I spent a lot of my childhood being equally terrified and enthralled by Steven Speilberg and Roald Dahl.  If Dahl wasn't scaring me with images of psychopathic headmistresses and child-eating giants stalking the land, then Speilberg was picking up the slack by chasing me around a kitchen with a velociraptor or making me cry by almost killing E.T.  They're bastards, is what I'm getting at and I love them both for it.  But when it comes to the seemingly no-brainer success of having Speilberg deliver on a big-screen adaptation of The BFG, among Dahl's most beloved creations, there are one or two asterix; the primary one being that Speilberg's recent form on the kids' movie front has been, well, a bit patchy.

Observe Speilberg's last foray into the arena of the family blockbuster, The Adventures of TinTin, enjoyable enough but rendered soulless by hinky CGI.  Or A.I, a bloated mess that was far too cuddly for what it promised.  The trouble is that Speilberg seems to have lost his bite a little bit when it comes to the family film.  And one thing that Roald Dahl always had was teeth in abundance. 

Although, if Speilberg has lost his teeth, then at least his eyes are working as well as ever.  The BFG looks incredible, from a London that recalls that of Hook to Giant Country and its inhabitants.  That London is where we start, with Sophie (Ruby Barnhill) wandering around her orphanage home at "the witching hour" (about 3am-ish).  It's against this classically Speilberg backdrop of dust dancing through silver light in a seemingly enchanted city that Sophie spots The BFG (Mark Rylance) on his nightly mission to blow the dreams he has collected into the heads of children.  Fearing exposure, he takes her from her bed to his home in Giant Country, where he lives as the runt of the litter amongst man-eating giants with names like Fleshlumpeater (Jemaine Clement and, incidentally, a fantastic name for a metal band) and Bloodbottler.  Being man-eaters, they make it their business to go out at night eating mans so it becomes Sophie and the BFG's mission to stop them.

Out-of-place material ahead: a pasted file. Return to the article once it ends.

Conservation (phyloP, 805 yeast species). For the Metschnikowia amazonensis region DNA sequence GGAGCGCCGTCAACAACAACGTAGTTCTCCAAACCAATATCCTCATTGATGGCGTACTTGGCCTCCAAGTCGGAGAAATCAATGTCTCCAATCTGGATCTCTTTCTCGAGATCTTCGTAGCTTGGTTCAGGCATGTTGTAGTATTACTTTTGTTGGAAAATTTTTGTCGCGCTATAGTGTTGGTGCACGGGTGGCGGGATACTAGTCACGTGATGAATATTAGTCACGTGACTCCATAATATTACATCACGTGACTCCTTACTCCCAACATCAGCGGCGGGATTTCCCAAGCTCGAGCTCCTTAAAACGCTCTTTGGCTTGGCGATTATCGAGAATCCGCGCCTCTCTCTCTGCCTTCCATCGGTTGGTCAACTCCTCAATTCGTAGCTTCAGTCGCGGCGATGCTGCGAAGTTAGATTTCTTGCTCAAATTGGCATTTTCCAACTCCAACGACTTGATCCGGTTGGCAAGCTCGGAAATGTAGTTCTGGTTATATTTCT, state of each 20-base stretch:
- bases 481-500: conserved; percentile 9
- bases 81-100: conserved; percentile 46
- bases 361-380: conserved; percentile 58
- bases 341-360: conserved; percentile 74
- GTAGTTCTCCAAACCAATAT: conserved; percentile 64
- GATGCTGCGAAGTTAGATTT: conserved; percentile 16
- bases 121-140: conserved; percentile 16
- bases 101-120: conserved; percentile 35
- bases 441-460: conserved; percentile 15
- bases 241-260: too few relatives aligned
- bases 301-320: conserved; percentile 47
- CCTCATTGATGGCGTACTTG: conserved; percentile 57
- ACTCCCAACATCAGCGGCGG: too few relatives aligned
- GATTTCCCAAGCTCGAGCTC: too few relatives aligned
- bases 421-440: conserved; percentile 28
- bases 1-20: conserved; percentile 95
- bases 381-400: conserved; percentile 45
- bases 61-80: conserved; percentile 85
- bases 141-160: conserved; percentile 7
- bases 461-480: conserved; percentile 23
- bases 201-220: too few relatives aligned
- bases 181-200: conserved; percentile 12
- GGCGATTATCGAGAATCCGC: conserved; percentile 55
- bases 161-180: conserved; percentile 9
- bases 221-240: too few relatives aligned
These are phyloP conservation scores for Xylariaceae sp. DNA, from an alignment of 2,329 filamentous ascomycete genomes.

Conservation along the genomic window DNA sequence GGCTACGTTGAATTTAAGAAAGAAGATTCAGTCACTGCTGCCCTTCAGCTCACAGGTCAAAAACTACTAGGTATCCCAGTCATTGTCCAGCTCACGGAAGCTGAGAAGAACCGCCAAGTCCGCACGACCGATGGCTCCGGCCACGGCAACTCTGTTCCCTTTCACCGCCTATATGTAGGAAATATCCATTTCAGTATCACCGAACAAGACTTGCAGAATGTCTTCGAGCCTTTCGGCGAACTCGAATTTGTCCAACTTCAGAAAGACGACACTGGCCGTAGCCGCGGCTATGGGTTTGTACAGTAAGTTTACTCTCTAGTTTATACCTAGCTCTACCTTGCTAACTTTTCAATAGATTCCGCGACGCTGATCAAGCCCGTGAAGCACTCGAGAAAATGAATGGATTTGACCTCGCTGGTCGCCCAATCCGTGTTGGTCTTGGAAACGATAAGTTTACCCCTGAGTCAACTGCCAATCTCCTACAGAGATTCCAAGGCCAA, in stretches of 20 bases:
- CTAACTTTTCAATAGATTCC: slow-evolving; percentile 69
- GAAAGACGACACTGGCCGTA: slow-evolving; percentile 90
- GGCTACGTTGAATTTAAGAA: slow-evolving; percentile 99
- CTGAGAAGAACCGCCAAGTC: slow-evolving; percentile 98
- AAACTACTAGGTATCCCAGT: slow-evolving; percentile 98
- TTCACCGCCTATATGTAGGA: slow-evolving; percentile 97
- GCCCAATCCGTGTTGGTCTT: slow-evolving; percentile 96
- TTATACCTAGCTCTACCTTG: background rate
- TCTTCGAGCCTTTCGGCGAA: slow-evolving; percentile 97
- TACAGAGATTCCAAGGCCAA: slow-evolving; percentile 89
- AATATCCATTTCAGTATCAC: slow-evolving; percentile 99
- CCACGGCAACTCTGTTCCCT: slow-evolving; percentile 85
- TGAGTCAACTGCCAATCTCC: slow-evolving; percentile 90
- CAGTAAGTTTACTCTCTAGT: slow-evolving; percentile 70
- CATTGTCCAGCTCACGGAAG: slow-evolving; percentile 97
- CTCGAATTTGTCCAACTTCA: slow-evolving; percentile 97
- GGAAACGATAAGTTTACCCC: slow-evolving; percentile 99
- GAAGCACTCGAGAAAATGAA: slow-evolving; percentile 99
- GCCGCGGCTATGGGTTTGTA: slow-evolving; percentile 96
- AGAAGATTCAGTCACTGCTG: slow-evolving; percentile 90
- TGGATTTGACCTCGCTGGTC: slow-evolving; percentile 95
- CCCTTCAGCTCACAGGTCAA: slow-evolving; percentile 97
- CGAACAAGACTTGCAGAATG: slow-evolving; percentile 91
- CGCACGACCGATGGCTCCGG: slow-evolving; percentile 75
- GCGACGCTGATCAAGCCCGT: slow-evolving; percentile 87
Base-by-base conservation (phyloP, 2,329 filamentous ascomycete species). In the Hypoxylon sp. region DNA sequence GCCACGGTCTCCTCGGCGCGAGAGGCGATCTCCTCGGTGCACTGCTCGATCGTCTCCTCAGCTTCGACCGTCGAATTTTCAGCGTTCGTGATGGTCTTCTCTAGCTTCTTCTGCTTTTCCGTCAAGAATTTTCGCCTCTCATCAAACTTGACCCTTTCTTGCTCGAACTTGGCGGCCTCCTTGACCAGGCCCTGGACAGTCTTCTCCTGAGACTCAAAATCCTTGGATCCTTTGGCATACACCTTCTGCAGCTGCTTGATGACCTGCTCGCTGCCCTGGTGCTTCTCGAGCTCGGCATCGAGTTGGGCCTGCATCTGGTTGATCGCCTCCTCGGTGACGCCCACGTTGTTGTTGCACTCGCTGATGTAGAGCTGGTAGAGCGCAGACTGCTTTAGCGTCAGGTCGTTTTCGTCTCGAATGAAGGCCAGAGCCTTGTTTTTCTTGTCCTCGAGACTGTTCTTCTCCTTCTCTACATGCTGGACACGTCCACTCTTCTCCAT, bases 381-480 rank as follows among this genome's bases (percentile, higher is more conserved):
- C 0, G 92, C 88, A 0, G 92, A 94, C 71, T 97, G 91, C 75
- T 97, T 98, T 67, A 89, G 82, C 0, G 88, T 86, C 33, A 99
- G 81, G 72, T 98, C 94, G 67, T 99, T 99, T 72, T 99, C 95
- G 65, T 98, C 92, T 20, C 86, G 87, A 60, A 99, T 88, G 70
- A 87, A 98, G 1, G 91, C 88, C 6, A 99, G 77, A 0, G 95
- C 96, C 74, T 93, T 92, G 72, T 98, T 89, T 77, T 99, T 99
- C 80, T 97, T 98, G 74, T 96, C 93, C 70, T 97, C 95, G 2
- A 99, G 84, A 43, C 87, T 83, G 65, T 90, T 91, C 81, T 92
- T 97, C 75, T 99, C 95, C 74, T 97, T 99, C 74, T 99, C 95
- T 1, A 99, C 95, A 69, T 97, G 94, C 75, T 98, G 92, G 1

Dahl's strength as a children's storyteller was in knowing that kids are both wonderful and bloody terrible in often equal measure.  The wonder is something which Speilberg and friends are able to capture brilliantly.  The most important of his friends in this regard is Mark Rylance, who injects an incredibly delicate humanity into a 24-foot child kidnapper with the neck of a giraffe and ears like the FA Cup.  Along with Rylance's deft and genuinely funny wielding of Dahl's delightful nonsense speak, the motion capture enhances his squinting glee in his interactions with Sophie and his graceful awkwardness as he potters around his house.  The film is at its best when The BFG himself is centre stage, such as when he demonstrates how a giant can remain hidden in the rapidly waking streets of a major metropolitan center or introducing Royalty to the delights of "whizpopping".

It's in the "terror" department that the film lacks a little something.  I'm not suggesting that we double-down on graphic depictions of "human beans" being eaten alive by giants, but a little of the "mild threat" that the BBFC certification promised might have been nice.  Sure, Clement's Fleshlumpeater is certainly an imposing presence but its mainly as a comically brutal foil to the BFG's gentle nature.  Scenes depicting the BFG and Sophie hunting dreams or exactly how you'd go about preparing breakfast for a giant may well be spectacular but there never seems to really be anything at stake. We're left to plotlessly meander through the second half to a conclusion that is impressively staged and delivered but feels unearned and empty.

On paper, this really looks like a slam dunk: those ones who brought you E.T (this was the late Melissa Mathison's last script before her untimely death last year) adapting one of the seminal works from the master of anarchic children's storytelling with the special effects to make it look like gold and an incredible cast.  But somewhere along the way, Speilberg has softened and given us something charming, gently funny and beautiful but, ultimately, toothless. 

3 stars - the bubbles are there, but they're going the wrong way.